Originally written on the Second Sunday of Lent, March 20, 2011
by Fr. Jet Villarin, SJ

If you do it right, the transformation of a woman into a bride or of a man into a groom can be a wondrous thing to behold. Even for just half a day, the couple are transfigured before our very eyes as they process to the altar like fairytale characters vowing to live happily ever after.

Danny Huang SJ tells this nice, true story about a fairytale wedding in which people were mesmerized by the bride who in her radiance seemed like she had just dropped from heaven (“hulog ng langit”). The groom’s appearance however was so ordinary, they remarked, he seemed to have just dropped from a tree (“nahulog sa puno”).

Often, I tell the couple to take care to remember this moment. The photographs help, the music and flowers too. The whiteness, the pageantry, the ritual and ambience of the sacrament are all more than just cosmetic concerns. These are to be cherished as a time in the morning of their lives when they could see each other clearly, yes even beyond the pageantry.

The radiance is not what has them spellbound. They know enough of their own dimness for them to be starstruck or beguiled. What has them spellbound is what they are seeing: the utter gratuity and freedom and grace of their love. The radiance that surrounds them, their beauty, is thus the consequence not the cause of their love.

When two people surrender themselves to each other for better or for worse, they become luminous to each other and to us as well. The light that shines comes from the happy grace of being given their very selves when they are together. In a transfiguration moment such as this, not even cord or veil can shroud who they are before the world and before God and His people: they are beloved of one another; and this is possible only because they are beloved of God.

In the gospel today, three friends go up the mountain with Jesus. There they see his face change and become luminous. Then they see him talking with two big actors of the faith, Moses of the-Law-and-Promised-Land fame and Elijah of the firestarter-and-Prophets series. We do not really know if they are talking serious strategy or merely talking shop.

Peter is enthralled by all this and proposes to stay for good in the mountain. He is still ironing out the details of the tents to be put up when a bright cloud comes to shut him up. It overshadows them and from out of the cloud comes a thunderous voice (well, it might have been a still, small voice but coming from a cloud, the volume dial must have been set to high): “This is my beloved Son, with whom I am well pleased; listen to him.”

The first listening they had to do was to the gentle voice of Jesus (it must have been gentle because they “were very much afraid”) who “touched them, saying, ‘Rise, and do not be afraid.’”

The point of such a story being told during these Lenten days is clear: before we are brought to the terrible events that lead to Calvary, before the shadows of betrayal and grief overwhelm us, before he is broken and disfigured beyond recognition, we are asked to cherish this vision of his gentle, luminous face. Lest we forget who the crucified One is, we are told that he is the beloved Son of God. Before his hands are stretched and nailed to the wood, we are asked to be open and sensitive to his touch. Before the barbs and mockery rise to a deafening crescendo, we are told to listen to his firm and gentle voice. Rise, do not be afraid.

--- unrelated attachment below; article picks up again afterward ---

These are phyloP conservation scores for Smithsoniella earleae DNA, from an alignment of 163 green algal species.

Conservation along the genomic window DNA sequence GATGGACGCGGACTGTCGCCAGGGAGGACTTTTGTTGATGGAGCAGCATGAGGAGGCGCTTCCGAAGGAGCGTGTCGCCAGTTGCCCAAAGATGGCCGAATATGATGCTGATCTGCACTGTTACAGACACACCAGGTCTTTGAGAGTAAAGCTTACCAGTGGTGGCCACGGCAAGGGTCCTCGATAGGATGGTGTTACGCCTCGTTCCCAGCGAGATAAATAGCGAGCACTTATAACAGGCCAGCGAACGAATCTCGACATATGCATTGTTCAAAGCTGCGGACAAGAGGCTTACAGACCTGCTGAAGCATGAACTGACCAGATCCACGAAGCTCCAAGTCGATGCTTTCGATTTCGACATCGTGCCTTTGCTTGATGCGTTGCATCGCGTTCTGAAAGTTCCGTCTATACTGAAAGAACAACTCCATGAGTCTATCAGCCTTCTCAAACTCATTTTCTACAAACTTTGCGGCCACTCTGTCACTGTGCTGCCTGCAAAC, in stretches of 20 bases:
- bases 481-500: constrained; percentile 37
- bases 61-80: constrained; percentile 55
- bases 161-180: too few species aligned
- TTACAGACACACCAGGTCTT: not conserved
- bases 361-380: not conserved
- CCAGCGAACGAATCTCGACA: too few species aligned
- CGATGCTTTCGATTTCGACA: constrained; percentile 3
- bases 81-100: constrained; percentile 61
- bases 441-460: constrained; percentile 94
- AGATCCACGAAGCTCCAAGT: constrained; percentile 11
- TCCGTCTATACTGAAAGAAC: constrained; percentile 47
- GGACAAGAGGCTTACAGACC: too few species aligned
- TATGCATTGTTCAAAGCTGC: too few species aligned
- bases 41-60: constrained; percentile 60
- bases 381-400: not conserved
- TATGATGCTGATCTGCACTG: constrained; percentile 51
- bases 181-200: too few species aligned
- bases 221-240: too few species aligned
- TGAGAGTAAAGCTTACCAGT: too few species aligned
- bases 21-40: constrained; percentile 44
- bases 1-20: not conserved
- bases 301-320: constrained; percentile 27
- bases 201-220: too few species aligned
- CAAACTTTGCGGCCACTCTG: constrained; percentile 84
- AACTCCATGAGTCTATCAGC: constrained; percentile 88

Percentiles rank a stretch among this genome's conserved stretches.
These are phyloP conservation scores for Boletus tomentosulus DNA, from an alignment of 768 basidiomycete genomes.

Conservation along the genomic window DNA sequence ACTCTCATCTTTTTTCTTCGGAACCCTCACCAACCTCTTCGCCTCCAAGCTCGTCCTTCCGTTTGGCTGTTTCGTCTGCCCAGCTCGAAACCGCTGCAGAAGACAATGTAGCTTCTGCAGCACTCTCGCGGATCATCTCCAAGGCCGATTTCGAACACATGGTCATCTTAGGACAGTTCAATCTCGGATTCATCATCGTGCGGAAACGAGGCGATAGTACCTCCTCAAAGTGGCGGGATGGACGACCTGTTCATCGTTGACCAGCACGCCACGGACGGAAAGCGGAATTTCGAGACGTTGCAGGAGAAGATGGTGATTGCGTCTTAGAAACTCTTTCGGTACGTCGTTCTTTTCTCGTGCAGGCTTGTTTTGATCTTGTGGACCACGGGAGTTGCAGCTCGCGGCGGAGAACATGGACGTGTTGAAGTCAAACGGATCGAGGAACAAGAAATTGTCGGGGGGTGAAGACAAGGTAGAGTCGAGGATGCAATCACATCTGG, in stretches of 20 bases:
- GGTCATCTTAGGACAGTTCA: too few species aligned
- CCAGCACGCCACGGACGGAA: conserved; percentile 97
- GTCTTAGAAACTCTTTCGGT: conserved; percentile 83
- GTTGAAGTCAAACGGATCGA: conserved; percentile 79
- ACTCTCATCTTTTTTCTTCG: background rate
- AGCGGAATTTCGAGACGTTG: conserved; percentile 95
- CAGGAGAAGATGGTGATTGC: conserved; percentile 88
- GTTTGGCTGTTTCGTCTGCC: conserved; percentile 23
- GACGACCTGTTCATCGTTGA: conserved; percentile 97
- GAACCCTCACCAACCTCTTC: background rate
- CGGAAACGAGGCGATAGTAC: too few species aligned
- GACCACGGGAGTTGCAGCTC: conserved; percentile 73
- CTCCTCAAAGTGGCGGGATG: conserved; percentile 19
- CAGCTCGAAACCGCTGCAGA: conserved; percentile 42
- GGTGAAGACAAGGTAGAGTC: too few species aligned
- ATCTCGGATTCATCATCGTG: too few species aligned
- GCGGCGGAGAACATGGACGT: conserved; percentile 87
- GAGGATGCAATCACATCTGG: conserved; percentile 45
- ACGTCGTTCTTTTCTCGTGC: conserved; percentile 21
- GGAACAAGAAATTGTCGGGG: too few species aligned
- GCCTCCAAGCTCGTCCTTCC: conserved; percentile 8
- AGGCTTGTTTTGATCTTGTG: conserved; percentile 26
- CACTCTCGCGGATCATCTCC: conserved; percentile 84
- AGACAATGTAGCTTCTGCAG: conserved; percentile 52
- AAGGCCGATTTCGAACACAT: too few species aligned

We have all seen the horrifying images of Japan’s devastation. The after shocks reveal a volatile, tectonic world. We are reminded of all that is tentative and fluid in our foundations. When rumors of radioactive wind tossed us over waves of panic and fear, we were confronted once more with our utter vulnerability and inevitable mortality. While we work our way to wield some power over adversity and to not let things just happen, we also know we are so small to be in control.

Rise, do not be afraid, he touches us while we lie prostrate and powerless on the ground. Do not be afraid, we who are made in his image. We too are God’s beloved, God’s very own. We are more than who we think we are. Life is more than what we see it is. God is more than who we believe God is.

If you do it right, a wedding can be a moment of transfiguration. Jesus himself used the image many times in his parables to reveal the truth of our destiny and the depth of his love. How deep does he love us?

Even if the Groom who hangs nailed to that tree should seem ordinary, he will be faithful to his Bride no matter what happens. Even if she should doubt and forget, his promises to her will never be broken. He will love her even if she should no longer be as radiant as when she just dropped from heaven.


Fr. Jet is a Filipino Jesuit priest and scientist, who just finished his term as the university president of Ateneo de Manila University. He received the National Outstanding Young Scientist award in 2000, and the Outstanding Book Award for “Disturbing Climate” in 2002. He is also an active member of several local and international environment and climate committees, such as the United Nations’ Consultative Group of Experts for Developing Countries, and the Inter-Agency Committee on Climate Change, among others.

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